Many of us think of the first, or more prominent, meaning of reconcilation which says opposing parties can make things right with each other. Common use of this term involves religions and spirituality. Are sinners reconciled to God? Have the people who do wrong been reconciled with those they have wronged?
The third meaning of reconciliation is also in common use. This one is often used in accounting and bookkeeping; we reconcile our accounts with the bank. Various business accounts are reconciled on a quarterly or annualy basis.
In thinking about community development, I am paticularly interested in the second definition of reconciliation which is the process of finding a way to make two different ideas, facts, etc., exist or be true at the same time. I believe that this is critical in the development of community, not because the first definition — making things right with each other — is not important. Rather, I think an overlooked process in developing community is the need to make things right with our selves first. I wonder if opposing views in communities are sometimes — maybe even often — just two sides taking extreme positions on an issue about which both feel ambivalent.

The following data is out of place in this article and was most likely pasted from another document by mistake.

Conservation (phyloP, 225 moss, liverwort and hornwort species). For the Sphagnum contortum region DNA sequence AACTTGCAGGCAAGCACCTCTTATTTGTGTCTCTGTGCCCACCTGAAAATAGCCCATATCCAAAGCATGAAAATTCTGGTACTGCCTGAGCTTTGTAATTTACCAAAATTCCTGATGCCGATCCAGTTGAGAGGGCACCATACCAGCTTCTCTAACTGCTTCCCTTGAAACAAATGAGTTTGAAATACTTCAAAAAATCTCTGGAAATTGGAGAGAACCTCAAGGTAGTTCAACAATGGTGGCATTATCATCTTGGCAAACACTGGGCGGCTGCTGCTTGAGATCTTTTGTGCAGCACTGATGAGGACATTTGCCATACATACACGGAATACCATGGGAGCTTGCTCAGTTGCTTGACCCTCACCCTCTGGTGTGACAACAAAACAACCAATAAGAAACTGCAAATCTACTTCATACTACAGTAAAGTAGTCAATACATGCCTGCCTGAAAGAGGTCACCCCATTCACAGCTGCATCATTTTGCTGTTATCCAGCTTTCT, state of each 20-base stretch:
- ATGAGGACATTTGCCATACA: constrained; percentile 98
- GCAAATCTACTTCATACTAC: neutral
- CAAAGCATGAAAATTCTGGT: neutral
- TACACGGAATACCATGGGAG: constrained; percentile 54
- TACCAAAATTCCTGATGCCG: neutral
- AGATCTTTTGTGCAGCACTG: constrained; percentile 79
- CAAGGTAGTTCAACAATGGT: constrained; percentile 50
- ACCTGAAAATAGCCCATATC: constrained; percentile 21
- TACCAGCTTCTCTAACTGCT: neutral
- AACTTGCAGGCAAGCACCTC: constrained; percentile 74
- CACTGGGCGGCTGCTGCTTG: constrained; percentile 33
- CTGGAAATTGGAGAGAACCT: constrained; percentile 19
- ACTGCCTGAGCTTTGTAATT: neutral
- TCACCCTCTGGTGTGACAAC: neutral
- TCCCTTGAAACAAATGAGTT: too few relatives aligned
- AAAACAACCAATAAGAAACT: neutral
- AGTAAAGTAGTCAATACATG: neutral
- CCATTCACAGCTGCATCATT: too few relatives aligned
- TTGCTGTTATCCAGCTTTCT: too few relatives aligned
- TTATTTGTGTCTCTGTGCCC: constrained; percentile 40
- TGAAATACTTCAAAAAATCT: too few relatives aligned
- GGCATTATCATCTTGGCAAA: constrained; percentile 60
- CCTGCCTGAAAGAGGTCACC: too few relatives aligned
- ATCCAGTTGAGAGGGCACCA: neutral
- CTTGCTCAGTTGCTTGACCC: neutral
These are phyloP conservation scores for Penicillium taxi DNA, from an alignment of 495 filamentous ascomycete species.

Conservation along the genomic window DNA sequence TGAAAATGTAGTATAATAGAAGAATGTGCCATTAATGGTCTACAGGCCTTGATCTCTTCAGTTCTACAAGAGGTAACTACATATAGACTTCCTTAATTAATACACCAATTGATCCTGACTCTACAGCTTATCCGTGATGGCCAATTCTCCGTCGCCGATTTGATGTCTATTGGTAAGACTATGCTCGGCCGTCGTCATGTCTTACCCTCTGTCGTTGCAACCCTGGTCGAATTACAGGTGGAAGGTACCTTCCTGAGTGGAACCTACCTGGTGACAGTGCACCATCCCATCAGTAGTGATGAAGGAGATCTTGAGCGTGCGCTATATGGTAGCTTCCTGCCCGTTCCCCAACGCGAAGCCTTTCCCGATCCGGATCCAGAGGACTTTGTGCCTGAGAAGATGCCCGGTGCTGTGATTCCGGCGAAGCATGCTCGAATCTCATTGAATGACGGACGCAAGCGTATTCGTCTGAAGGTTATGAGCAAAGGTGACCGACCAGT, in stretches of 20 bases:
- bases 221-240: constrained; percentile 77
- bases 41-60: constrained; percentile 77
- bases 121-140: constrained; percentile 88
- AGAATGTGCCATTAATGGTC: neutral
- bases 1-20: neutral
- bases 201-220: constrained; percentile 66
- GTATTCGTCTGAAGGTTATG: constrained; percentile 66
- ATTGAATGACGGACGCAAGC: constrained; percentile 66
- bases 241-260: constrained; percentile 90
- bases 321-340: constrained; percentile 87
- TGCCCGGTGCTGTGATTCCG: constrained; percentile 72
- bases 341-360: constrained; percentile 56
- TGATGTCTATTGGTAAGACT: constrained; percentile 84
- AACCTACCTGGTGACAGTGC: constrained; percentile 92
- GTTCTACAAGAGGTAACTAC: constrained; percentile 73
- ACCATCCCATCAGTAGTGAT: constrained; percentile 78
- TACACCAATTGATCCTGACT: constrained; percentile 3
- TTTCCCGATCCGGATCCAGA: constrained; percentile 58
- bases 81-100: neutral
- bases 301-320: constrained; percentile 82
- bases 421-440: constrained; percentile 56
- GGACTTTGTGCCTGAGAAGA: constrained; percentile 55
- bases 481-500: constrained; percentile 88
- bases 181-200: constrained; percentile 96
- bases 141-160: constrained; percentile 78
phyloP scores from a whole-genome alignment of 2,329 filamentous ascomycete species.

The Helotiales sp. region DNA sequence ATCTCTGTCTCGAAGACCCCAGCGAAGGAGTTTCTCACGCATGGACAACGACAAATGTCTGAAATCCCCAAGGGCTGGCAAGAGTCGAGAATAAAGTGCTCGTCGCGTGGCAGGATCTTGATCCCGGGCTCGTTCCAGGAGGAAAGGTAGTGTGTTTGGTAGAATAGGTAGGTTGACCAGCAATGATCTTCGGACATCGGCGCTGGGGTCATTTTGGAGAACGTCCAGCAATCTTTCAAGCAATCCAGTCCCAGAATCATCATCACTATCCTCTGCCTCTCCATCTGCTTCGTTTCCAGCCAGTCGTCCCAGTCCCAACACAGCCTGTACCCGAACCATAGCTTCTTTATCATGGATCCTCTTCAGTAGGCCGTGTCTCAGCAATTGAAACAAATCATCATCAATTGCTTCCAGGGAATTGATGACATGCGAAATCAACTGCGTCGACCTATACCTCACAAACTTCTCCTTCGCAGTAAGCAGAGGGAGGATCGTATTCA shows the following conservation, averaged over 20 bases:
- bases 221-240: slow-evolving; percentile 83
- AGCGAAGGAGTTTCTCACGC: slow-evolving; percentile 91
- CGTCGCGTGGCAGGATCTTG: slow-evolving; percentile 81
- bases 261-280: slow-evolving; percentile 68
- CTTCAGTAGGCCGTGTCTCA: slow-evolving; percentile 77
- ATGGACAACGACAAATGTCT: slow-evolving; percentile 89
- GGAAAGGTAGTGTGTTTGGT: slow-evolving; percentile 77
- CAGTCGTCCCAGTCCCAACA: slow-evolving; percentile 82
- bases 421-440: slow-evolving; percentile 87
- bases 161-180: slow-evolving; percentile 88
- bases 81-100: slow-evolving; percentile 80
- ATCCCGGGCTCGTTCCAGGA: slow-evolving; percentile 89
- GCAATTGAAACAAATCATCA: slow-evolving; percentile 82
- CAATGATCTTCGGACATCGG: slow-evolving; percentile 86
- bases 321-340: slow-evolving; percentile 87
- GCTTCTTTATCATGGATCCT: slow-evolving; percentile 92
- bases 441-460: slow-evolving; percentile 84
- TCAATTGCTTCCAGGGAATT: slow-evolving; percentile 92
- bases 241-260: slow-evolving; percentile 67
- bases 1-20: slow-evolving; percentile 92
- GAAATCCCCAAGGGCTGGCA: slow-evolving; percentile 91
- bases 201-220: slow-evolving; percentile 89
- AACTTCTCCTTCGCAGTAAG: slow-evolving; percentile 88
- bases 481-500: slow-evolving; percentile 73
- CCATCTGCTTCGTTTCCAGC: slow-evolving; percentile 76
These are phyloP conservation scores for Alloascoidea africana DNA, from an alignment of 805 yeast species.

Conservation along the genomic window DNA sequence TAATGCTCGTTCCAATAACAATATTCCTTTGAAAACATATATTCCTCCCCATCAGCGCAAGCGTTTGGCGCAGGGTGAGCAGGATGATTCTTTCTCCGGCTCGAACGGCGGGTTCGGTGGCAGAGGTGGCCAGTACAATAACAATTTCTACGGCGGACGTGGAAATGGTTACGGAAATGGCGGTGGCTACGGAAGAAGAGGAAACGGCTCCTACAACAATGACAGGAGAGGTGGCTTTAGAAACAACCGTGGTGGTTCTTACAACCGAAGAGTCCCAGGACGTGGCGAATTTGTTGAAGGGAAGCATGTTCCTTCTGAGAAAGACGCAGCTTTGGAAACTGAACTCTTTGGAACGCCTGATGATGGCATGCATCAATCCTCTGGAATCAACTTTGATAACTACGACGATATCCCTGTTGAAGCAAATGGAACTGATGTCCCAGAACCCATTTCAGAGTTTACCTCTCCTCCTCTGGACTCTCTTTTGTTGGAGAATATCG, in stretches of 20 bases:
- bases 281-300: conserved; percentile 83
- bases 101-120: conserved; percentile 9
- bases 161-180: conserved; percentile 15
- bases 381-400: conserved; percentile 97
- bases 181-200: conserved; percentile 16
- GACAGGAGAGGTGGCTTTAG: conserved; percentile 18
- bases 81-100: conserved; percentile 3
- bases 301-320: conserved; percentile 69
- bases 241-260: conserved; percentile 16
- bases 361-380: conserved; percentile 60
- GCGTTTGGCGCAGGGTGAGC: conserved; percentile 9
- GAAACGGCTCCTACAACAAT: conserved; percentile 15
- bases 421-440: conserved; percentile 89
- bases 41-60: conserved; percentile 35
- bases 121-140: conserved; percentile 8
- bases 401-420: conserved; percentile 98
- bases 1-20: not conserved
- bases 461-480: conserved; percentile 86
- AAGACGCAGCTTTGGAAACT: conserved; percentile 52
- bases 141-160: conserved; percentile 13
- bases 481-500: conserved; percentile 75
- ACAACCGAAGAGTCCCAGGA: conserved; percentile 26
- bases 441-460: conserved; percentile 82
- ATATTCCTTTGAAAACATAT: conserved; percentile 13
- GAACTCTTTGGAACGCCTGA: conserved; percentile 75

Finding common ground in community or reaching some accord will be complicated when participants are ambivalent, but do not explore and own their ambivalence.